At 8 weeks I had my son’s tongue tie and lip tie lasered.  This was a game changer.  Looking back, this was mistake number one which led to 2 months of misery.  After the surgery, we had follow ups with a much better LC that I paid for out of pocket who comes to my house, in the environment I actually feed in and helped ME and my baby.  I seriously love this woman.  So after all of this, now I have to go back to work.  Pumping at work is so stressful and time consuming and overwhelming.  I had no idea the mental component to pumping until I pumped for 15 minutes at work while answering emails and nothing came out!  I had to stop working and watch videos of my son before I could get a let down.  I had no idea the mental challenges to making this work. My second ‘ah ha’ moment was buying the Elvie.  It is pricey but worth every penny to me and my sanity and my supply!  We are now at 7.5 months and happily breastfeeding successfully.  Of course we introduced food a few months ago and it’s really insulting he prefers food over breastmilk!  My goal was to nurse to one year and one positive outcome from COVID is I’m now home and get more time to put him directly to breast so I’m hoping I can still meet that goal!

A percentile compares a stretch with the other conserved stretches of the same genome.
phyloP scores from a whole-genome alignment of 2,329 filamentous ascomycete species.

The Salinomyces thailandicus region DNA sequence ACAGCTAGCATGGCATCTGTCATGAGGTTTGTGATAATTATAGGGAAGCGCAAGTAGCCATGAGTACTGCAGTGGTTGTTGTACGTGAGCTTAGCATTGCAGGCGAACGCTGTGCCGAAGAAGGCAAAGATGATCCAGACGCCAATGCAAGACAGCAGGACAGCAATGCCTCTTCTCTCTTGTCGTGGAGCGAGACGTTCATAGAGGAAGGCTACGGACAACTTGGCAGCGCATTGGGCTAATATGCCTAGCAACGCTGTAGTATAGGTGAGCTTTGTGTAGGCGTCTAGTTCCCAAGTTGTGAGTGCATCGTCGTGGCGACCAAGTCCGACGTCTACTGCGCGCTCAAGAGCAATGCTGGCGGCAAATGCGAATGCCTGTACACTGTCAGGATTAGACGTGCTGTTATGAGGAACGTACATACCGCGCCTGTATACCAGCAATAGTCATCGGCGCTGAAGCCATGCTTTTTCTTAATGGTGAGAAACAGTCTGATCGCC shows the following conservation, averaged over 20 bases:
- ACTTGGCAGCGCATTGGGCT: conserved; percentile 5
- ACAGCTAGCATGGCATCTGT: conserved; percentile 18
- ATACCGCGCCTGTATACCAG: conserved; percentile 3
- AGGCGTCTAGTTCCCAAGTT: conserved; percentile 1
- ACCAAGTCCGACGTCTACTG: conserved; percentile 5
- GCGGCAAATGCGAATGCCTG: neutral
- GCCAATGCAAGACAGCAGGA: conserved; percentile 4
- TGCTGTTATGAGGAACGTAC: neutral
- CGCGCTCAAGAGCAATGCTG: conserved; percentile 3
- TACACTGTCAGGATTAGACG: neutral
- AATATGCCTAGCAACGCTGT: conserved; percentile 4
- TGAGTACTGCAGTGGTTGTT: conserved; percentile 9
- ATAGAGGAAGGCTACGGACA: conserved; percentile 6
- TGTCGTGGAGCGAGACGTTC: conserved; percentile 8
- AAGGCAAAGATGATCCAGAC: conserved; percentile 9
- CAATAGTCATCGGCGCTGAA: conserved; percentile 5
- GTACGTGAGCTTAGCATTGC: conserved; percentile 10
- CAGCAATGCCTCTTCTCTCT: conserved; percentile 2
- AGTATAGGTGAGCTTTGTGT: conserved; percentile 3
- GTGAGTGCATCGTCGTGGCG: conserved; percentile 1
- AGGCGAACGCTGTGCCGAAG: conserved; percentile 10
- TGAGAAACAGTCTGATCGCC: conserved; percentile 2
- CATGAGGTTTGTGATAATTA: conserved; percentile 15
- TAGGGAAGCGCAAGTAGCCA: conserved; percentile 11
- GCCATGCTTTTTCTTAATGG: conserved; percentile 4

My advice is that if something seems off, it probably is.  Breastfeeding is hard and no one really talks about it.  When people ask me now if they should take a birthing class I recommend a nursing class instead.  I did both but looking back, you’re going to give birth. That baby is coming out one way or another and honestly you have very little say and how that happens.  Breastfeeding on the other hand may not happen and it’s not as natural as everyone makes it sound.  

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1 Comment

  1. Melanie wrote: